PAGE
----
Experts on hand: Thanksgiving food safety, holiday budgeting, online shopping safety, and more | Virginia Tech News

Experts on hand: Thanksgiving food safety, holiday budgeting, online shopping safety, and more |  Virginia Tech News

Virginia Tech’s Office of Media Relations has the following experts available for interviews this week about issues in the news. To schedule an interview, please contact

Experts offer food safety tips for Thanksgiving and the holiday season

Thanksgiving meals are great social occasions to connect with family and friends. Delicious food on the table should not only be delicious and sumptuous, but it should also be safe. “Measuring the internal temperature of cooked foods is an important part of food safety,” said Melissa Wright, director of the Food Producers Technical Assistance Network at Virginia Tech. “Measurements should be taken with a food thermometer. You can order one from Amazon today and have it in time for Thanksgiving. Wright and other food safety experts have offered a variety of tips on holiday food safety. Read more here.

History of Thanksgiving food

Foodies aren’t the only people who appreciate the importance of Thanksgiving. For most people, the holiday conjures up visions of turkey dinners and pumpkin pies filled with all the fixings, like mashed potatoes, cranberry sauce, and green bean casserole. But just as traditional Thanksgiving dishes differ from the foods served at the first Thanksgiving in colonial America, the modern spread of the holiday is evolving to include international dishes that represent the diversity that characterizes America today. Anna Zaid, associate professor of history and director of the Food Studies Program at Virginia Tech, is on hand to share the history behind today’s food. More here.

Tips on how to avoid family arguments at holiday gatherings

The holidays are a great time to reconnect with family and friends. Unfortunately, it’s also a time for heated arguments and spoiled dinners when controversial topics flare up. “Often, family members don’t agree on important issues like climate change, immigration, election integrity, crime, and abortion,” says Todd Schenk, a Virginia Tech expert. “Careful thought about when and how to approach sensitive topics is key to having productive conversations. I would suggest explicitly seeking agreement between the parties that you will ‘go there’ and perhaps making time to do so.” Read more here.

Planning a holiday shopping budget is the best way to navigate the season

As the holiday season approaches, it’s important to start budgeting for your gift shopping in advance. Taking proactive steps now will help you manage expenses wisely and make the most of the holiday season. Virginia Tech economist Jadrian Wooten and financial expert Jesse Lineberry share why. More here.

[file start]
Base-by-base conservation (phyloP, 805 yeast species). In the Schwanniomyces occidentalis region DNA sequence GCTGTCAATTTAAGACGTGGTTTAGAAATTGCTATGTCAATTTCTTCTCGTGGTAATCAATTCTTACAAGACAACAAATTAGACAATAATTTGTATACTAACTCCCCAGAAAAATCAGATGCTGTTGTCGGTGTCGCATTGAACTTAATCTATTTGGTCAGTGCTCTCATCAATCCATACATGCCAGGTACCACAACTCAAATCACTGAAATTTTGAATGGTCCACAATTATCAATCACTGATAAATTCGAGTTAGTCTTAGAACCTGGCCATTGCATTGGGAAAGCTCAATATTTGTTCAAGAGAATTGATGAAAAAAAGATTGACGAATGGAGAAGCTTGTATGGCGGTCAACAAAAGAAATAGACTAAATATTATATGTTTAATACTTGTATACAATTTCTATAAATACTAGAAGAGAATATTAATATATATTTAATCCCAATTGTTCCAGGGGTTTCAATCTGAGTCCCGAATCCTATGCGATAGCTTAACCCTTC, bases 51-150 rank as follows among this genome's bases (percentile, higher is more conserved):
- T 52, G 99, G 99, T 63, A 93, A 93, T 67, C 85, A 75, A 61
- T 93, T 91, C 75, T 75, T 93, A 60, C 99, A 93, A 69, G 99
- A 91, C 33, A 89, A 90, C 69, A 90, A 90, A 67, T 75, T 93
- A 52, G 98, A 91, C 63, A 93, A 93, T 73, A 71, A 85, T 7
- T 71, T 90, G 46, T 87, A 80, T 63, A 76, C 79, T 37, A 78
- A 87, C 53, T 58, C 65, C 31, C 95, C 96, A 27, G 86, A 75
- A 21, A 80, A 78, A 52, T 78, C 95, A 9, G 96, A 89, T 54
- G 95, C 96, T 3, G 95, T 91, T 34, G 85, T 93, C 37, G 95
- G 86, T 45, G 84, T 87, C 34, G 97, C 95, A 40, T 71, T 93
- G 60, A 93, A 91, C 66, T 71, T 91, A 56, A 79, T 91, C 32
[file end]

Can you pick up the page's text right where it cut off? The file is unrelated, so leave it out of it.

A cybercrime expert offers safety tips when shopping online during the holidays

The holiday shopping season is heating up, and unfortunately, criminals are also looking to take advantage of your desire for discounted prices. And every year, these scams seem more sophisticated, making it more difficult to play the sport. Catalin Partee, a cybercrime expert at Virginia Tech, shares these tips to help you avoid becoming a victim. More here.

Research highlights

Are your Cyber ​​Monday purchases legitimate? There (will be) an app for that

A counterfeit handbag or imitation wagyu beef may rile up Cyber ​​Monday consumers, but a counterfeit ventilator or pacemaker could put them at risk.

Emma Minow, a researcher at Virginia Tech, is developing a mobile app to enable buyers to confirm that their purchases are legitimate. In a study published in the journal Micromachines earlier this fall, Meno and a team of researchers described their work to date.

“Counterfeiters are putting things on the market that look like licensed medical devices or intercepting a legitimate transaction,” said Emma Minow, a research associate at Virginia Tech’s National Security Institute. “A counterfeit biometric device poses a significant health risk, and the increasing number of people affected by it is alarming.”

In the days leading up to Cyber ​​Monday last year, law enforcement agencies shut down nearly 13,000 websites selling counterfeit luxury goods or pirated content. Although there are severe legal ramifications for counterfeiting, they are only enforceable if someone is caught.

The way some media outlets talk about artificial intelligence may have something to do with political ideology

Although AI has become embedded in every fabric of our daily lives — from language translation to virtual personal assistants — it remains a divisive issue. As its scope expands, researchers at Virginia Tech are seeking to understand which sectors of society may be more receptive to artificial intelligence and which sectors may be more averse to it.

In the recently published paper “Partisan Media Sentiments toward AI,” authors from the Virginia Tech Pamplin School of Business — Angela Yi, Shreyans Goenka, and Mario Bandelier — examine diverse reactions to AI by analyzing partisan media sentiment. Their work was published in the Journal of Social Psychology and Personality Science.

The researchers found that articles from liberal-leaning media had more negative feelings toward AI than articles from conservative media. In other words, liberal-leaning media tend to oppose AI more than conservative-leaning media.

(Marks for translation) College of Arts and Humanities; Media consulting; College of Agriculture and Life Sciences; Food science and technology; the influence; Pamplin College of Business; College of Science

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